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As a successful and obviously hardworking businessman forty-year old Stanley perhaps found little time for a social life or just had not considered marriage but, whilst in the capital, he finally met and married Geraldine Spence at St. George’s church, Hanover Square in 1923. Whether or not he ‘worked hard and played hard’ in the past he certainly ‘played’ more since marrying Geraldine as the family photos increasingly show.


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Stanley and Geraldine are in the car on left at an unknown venue in the 1920’s


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By the time of this photo (in Devon) the couple had upgraded to an impressive 1924 Rolls Royce Landaulette and an Eccles mini-caravan.


The Winton brothers and sisters were a close family and even seemed to spend some of their holidays together. Certainly Stan’s nephew Geoff accompanied him and Geraldine as the following images show and other contemporary photos from the related Hedgecock and Spence family collections suggest that in 1930 they all made their own way down to meet up at the holiday venue.


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Superb period shots of the Wintons on holiday in Cornwall 1930. In the lower picture with their later caravan (another Eccles model) are Geraldine, Stanley and their nephew Geoff Winton (Geoff and his brother Hubert were ultimately to be taken on by Stan to help run his business).


Thereafter business continued to prosper and his improving fortunes led to him purchasing land at Lancing, just a mile or so from his parents’ house in Shoreham. The grounds are approached by a drive that rises to the entrance above the Lancing/Shoreham seafront road and here Stanley built for himself the imposing house that stands there now.


Either he was a genuine ‘buy British’ only man or perhaps he was seeking publicity for his business as when he first erected this building (he named it ‘Brinecourt’) it received the attention of the local press. During the building of it Stanley had turned away deliveries of the building materials because the delivery lorry was not British or the materials were manufactured abroad. In the end he got his way (and publicity), the suppliers changed their fleet of lorries and the replacement materials were British made.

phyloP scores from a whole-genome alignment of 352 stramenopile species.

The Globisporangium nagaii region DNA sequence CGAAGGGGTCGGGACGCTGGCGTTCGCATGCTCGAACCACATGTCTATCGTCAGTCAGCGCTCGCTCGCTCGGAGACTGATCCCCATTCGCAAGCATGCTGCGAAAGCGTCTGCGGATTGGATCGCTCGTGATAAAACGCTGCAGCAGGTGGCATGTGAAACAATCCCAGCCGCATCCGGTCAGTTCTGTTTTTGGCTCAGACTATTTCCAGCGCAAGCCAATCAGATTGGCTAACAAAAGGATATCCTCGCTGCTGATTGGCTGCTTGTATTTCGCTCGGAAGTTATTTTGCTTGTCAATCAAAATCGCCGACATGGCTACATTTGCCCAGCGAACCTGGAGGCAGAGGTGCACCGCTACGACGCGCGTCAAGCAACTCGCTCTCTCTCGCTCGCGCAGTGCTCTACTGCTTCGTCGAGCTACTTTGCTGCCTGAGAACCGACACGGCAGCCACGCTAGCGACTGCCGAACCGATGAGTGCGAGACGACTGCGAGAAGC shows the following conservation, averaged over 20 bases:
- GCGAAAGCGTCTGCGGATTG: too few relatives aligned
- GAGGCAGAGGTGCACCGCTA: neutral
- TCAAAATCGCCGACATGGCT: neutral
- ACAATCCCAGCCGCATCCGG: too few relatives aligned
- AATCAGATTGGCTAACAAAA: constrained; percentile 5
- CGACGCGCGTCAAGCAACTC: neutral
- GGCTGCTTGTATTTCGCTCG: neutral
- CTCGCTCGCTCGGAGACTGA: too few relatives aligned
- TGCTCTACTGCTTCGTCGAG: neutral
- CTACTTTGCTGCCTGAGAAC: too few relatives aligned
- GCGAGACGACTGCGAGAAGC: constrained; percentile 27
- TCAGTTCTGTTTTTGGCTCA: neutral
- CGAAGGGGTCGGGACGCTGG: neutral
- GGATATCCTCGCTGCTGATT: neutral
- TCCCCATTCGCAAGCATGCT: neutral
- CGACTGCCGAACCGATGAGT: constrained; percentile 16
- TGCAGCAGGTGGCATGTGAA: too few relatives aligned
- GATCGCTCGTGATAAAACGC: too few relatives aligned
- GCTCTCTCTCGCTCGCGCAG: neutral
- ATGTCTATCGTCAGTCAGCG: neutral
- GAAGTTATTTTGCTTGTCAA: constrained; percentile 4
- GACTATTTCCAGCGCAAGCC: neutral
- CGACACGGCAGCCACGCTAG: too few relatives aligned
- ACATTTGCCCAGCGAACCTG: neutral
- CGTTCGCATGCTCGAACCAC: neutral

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A later photograph showing Stanley in an Austin car behind the Lancing house – the balconies still remain.


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Top:- The area behind the house before the carriages were brought in. Below:- The same view with the easternmost Pullman carriages


The land at Lancing was considerable and faced directly on to the beach – the local holiday camp was nearby as was a railway carriage works and perhaps these gave Stanley his idea to purchase the land in the first place. He installed a number of redundant Pullman railway carriages that he had purchased which were put together with their own entrance porches built on then fitted out with bedrooms and living quarters to create his new holiday venue. The nearby holiday camp only provided basic accommodation, mainly in tents – by comparison the carriages were luxurious. Although the carriages have long gone the area is still in similar use today and we know it now as the Golden Sands Caravan Park.


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Looking south-west. An interesting contrast of summer and winter.


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Looking north-east from the beach. New Salts Farm can just be made out in the centre-left distance.


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A visit from Stan’s sister Myrtle (left), Sam Maple’s wife May, Sam his nephew and Myrtle’s husband Sam Foster.


The London haulage company’s depot was in the Docklands area at Bermondsey and during the Second World War inevitably received damage during the intense blitzes of 1941 that destroyed many of his vehicles. His resourcefulness however not only enabled him to locate and purchase replacement vehicles to save the business, not an easy task in wartime, but also gave him the opportunity to secure new contracts at a crucial stage of the war.


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A post-war advertisement announcing the company’s return to their Dockland premises.


Stanley and Geraldine (Gerry to the Wintons) were never to have their own children but Stanley was very loyal to his siblings and their offspring. Besides employing his brother’s two sons at his haulage company he was also later to provide accommodation for some of the older members of the Winton family (i.e., his sister Pansy and sister in law Mary) in their retirement at the other houses at his Lancing site.


Stanley had worked hard and deservedly earned a good life enjoying his own yacht, his Lancing property, the haulage business and a second grand house in Henley on the Thames. Sadly his later years brought with them some controversy within the Winton family. It was at Lancing that his wife Gerry died in 1959. He, it would appear, remarried in Brighton to Mildred M. Lob just a few months later the same year and subsequently died in 1964 at the good age of 81. He left his entire estate to his second wife, an action that led to much resentment and ill feeling amongst the remaining Wintons.


Roger Bateman

Shoreham, September 2012


With grateful thanks to Jon Spence for his permission to include the majority of the photos in this article. Jon has much more to see at:-http://www.flickr.com/photos/jonspence/